10 East Austin Experiences That Prove Our Weirdness Isn’t Just Down South

For decades, ATX’s social epicenter has been made up of 6th Street, South Congress, Auditorium Shores and Zilker Park, and all the Central Austin streets, restaurants, and shops in between. Lately, however, as noobs relocate to Austin in waves, we’ve seen a major shift in that sort of thinking. Instead, we’re beginning to appreciate the different areas of Austin for what they are — integral parts of our weird and wonderful microcosm.

South Austin is still as quirky as always, but West Austin has been steadily setting itself apart, and even North Austin is transforming its reputation for being boring into a new flavor of Austin weirdness. But it’s East Austin — long overlooked due to a great many troubling social issues, both present and past — that is starting to represent many of Austin’s core values even more than our typical centers of Weird.

East Austin offers lower-priced housing than many areas of town, a creative community atmosphere, and a major emphasis on supporting local business and living sustainably. There’s also much more cultural and ethnic diversity in this area of Austin. For all of these reasons and more, if you consider yourself to be a true Austinite, you need to spend time east of I-35. If nothing else, embrace these 10 perfect East Austin experiences that prove our circle of weirdness is definitely expanding…

1) Meet the Blue Starlite, the world’s first and only miniature urban drive-in theater.


Blue Starlite’s film lineup features indie flicks, beloved classics, cult hits, and more. Photo: Flickr user Tracy Hunter, CC licensed.

If you’ve been to your fair share of drive-in theaters, you will probably agree that aside from screen and sound quality and parking space, most drive-ins provide exactly the same experience: a fun movie, popcorn and sodas, starry nights. But East Austin’s Blue Starlite Theatre is not your average drive-in. Seeing a film at the Blue Starlite feels like ordering deliciousness from one of Austin’s kazillion epic food trailers — like you’ve just discovered some rare hidden treasure that not many people know about. As a mini urban drive-in, Blue Starlite is only big enough for 45 cars and 100 pedestrians. It’s quirky, intimate, and it’s the very first of its kind.

And we’re not the only ones singing Blue Starlite’s praises. Our little drive-in has even caught Condé Nast Traveler’s attention; the popular international travel magazine included the Blue Starlite in its list of top 5 drive-in movie theaters in the world that are unquestionably worth visiting.

1901 E 51st St. Enter directly under water tower. 512-850-6127. Schedule & tickets. Website.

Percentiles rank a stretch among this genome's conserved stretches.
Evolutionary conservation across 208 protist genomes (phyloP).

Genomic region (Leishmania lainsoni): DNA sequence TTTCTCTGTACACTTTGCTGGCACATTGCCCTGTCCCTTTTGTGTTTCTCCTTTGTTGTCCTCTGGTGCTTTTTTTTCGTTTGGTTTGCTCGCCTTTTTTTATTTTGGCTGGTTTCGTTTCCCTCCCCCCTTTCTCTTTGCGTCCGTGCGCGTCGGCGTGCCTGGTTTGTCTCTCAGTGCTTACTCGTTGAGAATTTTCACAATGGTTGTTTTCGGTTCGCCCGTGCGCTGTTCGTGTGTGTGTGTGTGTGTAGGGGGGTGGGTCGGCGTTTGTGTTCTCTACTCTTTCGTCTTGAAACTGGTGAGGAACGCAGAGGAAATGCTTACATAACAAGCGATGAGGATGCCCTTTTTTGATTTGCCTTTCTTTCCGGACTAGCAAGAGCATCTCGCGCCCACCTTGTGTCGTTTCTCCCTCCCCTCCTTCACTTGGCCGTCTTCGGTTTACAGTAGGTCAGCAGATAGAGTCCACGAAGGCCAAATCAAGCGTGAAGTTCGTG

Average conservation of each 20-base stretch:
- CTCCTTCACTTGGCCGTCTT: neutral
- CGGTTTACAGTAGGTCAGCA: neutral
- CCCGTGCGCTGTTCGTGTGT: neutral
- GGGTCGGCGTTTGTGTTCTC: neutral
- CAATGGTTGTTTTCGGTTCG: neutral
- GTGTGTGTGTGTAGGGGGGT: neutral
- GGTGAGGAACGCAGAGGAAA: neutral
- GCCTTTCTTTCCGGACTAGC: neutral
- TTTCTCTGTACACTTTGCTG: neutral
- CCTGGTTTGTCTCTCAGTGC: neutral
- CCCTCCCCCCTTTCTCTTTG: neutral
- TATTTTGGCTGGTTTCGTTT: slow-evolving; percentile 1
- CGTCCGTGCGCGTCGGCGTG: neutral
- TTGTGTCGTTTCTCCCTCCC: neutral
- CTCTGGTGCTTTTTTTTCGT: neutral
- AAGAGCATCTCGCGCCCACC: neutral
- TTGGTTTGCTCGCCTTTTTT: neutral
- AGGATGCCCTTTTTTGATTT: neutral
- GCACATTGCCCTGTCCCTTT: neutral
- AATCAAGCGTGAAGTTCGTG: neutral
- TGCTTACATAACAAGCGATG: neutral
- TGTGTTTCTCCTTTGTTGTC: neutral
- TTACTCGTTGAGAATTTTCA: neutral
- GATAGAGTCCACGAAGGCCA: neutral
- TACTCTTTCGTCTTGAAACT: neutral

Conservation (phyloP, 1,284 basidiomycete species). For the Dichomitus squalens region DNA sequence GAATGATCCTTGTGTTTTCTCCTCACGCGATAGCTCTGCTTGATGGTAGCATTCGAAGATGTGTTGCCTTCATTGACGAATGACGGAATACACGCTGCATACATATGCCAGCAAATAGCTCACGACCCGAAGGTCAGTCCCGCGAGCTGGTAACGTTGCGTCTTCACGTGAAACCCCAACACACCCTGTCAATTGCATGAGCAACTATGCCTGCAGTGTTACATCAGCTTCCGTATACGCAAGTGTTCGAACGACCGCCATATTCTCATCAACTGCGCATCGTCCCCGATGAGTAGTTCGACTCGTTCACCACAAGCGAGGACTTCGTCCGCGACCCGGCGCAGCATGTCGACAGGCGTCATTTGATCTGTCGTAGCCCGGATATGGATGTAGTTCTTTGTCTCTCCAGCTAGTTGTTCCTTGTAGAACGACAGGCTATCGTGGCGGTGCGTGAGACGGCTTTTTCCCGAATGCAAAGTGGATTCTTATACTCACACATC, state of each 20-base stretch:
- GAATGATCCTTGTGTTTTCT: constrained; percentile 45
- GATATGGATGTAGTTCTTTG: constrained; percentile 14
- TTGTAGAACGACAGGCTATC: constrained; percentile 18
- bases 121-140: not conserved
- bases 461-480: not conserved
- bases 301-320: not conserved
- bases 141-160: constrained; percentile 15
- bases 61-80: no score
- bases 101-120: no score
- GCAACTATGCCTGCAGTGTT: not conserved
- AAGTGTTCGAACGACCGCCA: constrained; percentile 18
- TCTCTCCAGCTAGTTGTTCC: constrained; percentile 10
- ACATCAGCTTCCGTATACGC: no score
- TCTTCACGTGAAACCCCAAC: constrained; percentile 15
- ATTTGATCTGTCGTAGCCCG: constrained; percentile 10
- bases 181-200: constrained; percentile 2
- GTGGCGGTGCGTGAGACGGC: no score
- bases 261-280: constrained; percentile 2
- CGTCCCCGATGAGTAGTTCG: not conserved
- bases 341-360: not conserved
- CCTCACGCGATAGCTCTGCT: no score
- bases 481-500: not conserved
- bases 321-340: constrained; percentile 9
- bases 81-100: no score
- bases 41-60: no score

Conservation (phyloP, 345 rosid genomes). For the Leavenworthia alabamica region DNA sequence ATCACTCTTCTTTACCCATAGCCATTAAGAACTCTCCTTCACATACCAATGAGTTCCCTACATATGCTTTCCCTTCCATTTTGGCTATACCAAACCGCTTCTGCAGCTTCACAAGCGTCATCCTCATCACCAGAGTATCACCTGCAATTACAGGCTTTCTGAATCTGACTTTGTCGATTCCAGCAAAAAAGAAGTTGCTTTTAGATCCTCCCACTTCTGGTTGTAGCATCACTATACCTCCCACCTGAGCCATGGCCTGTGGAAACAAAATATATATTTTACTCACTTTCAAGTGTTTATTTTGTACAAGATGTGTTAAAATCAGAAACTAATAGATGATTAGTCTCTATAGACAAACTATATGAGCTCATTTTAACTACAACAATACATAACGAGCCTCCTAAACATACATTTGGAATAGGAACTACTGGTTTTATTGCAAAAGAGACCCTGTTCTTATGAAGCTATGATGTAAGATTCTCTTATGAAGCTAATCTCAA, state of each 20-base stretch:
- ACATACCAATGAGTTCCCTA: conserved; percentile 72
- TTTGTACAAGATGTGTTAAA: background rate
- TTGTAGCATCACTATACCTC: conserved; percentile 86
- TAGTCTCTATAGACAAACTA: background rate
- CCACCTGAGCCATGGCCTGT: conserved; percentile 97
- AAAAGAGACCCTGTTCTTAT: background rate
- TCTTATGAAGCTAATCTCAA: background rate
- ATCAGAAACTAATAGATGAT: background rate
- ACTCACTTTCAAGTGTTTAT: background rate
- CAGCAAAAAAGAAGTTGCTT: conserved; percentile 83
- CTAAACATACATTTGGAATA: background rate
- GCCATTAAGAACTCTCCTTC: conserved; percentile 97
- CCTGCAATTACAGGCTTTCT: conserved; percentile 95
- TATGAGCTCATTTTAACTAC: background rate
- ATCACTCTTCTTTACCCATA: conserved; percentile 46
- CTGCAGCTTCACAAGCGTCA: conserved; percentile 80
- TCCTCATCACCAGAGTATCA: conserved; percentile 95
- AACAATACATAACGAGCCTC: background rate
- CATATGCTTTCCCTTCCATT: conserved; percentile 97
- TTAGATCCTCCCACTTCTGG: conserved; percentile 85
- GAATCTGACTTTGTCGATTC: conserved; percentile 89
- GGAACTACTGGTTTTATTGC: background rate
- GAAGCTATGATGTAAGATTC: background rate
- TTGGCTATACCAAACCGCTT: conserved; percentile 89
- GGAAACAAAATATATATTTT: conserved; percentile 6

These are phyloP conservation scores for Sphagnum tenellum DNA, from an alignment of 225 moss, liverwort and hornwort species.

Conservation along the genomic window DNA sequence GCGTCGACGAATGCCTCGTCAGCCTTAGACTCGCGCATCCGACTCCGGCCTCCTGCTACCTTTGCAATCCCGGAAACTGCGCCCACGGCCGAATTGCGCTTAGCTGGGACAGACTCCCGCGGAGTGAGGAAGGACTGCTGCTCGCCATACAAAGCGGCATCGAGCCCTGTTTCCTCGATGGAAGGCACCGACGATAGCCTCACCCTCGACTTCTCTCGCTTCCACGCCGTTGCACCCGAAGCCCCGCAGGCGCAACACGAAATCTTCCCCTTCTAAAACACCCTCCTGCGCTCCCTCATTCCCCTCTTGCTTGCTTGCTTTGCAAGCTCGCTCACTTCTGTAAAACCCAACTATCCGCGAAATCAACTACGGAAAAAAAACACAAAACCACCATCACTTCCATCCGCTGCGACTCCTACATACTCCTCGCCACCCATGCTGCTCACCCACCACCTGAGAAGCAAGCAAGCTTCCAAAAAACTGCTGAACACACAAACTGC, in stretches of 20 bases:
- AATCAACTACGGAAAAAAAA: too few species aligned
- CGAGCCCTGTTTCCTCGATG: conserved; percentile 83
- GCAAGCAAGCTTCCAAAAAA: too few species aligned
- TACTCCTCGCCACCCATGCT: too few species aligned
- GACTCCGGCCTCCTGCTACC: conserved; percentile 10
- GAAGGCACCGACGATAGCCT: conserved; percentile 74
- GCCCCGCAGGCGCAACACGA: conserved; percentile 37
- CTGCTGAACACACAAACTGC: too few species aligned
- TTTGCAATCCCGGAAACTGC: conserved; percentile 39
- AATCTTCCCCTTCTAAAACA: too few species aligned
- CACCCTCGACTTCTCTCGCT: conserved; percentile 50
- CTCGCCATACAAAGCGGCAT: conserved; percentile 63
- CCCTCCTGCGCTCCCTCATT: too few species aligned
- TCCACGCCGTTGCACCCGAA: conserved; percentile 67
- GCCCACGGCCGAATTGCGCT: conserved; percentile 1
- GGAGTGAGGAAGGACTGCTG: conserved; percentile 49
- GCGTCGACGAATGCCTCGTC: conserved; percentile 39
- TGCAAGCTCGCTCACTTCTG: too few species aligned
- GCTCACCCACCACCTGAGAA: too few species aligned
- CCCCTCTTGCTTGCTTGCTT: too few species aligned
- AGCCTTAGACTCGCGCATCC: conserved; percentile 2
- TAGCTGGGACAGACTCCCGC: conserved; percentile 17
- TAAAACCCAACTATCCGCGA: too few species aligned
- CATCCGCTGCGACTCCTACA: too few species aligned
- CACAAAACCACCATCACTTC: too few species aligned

2) Spoil your taste buds at a beloved Eastside eatery.


Juan in a Million’s infamous Don Juan breakfast taco. Photo: Flickr user Steve Snodgrass, CC licensed.

Next time you plan to eat out, we dare you to try one of East Austin’s top restaurants or food trucks. The Eastside food scene can be overwhelming for noobs, but lucky for you, we have prepared several excellent recommendations for just about every type of nom:


Franklin’s usual fare — pork ribs, sausage, brisket, pulled pork. Photo: Flickr user T. Tseng, CC licensed.


East Side King 1618 1/2 E 6th St. 512-422-5884. 

Kemuri Tatsu-Ya 1201 E 6th St. 512-893-5561.


Franklin Barbecue 900 E 11th St. 512-653-1187. 

John Mueller Meat Co. 2500 E 6th Street. 512-796-1322


Dan’s Hamburgers 844 Airport Blvd. 512-385-2262. 


Cenote 1010 E Cesar Chavez St. 512-524-1311.


If you want it, there’s a good chance Quickie Pickie’s got it. Photo: Flickr user Gina Pina, CC licensed.

Hillside Farmacy 1209 E 11th St. 512-628-0168. 

Cajun & Creole:

Nubian Queen Lola’s 1815 Rosewood Ave. 512-474-5652. 

Coffee, etc.:

Bennu Coffee 2001 E Martin Luther King Jr. Blvd. 512-478-4700. 


East Side Pies knows what you want. Photo: Flickr user Kari Sullivan, CC licensed.

Thunderbird Coffee 2200 Manor Rd. 512-472-9900. 


Justine’s Brasserie: 4710 East 5th St. 512-385-2900.


Quickie Pickie 1208 E 11th St. 512-479-0136.

Salty Sow 1917 Manor Rd. 512-391-2337.


Juan in a Million 2300 E Cesar Chavez St. 512-472-3872. 

Mi Madre’s Restaurant 2201 Manor Rd. 512-322-9721. 


That’s clever, Thunderbird. Very clever. Photo: Flickr user Shannon, CC licensed.

Veracruz All Natural 1704 E Cesar Chavez St. 512-981-1760. 

Licha’s Cantina 1306 East 6th St. 512-480-5960.


East Side Pies 1401 Rosewood Ave. 512-524-0933.

Spartan Pizza 1007 E 6th St. 512-484-0798. 

Via 313 1802 East 6th Street. 512-580-0999. Pick-up only. 


Contigo 2027 Anchor Ln. 512-614-2260.

Red Star Southern 1700 E 6th St. 512-962-3674.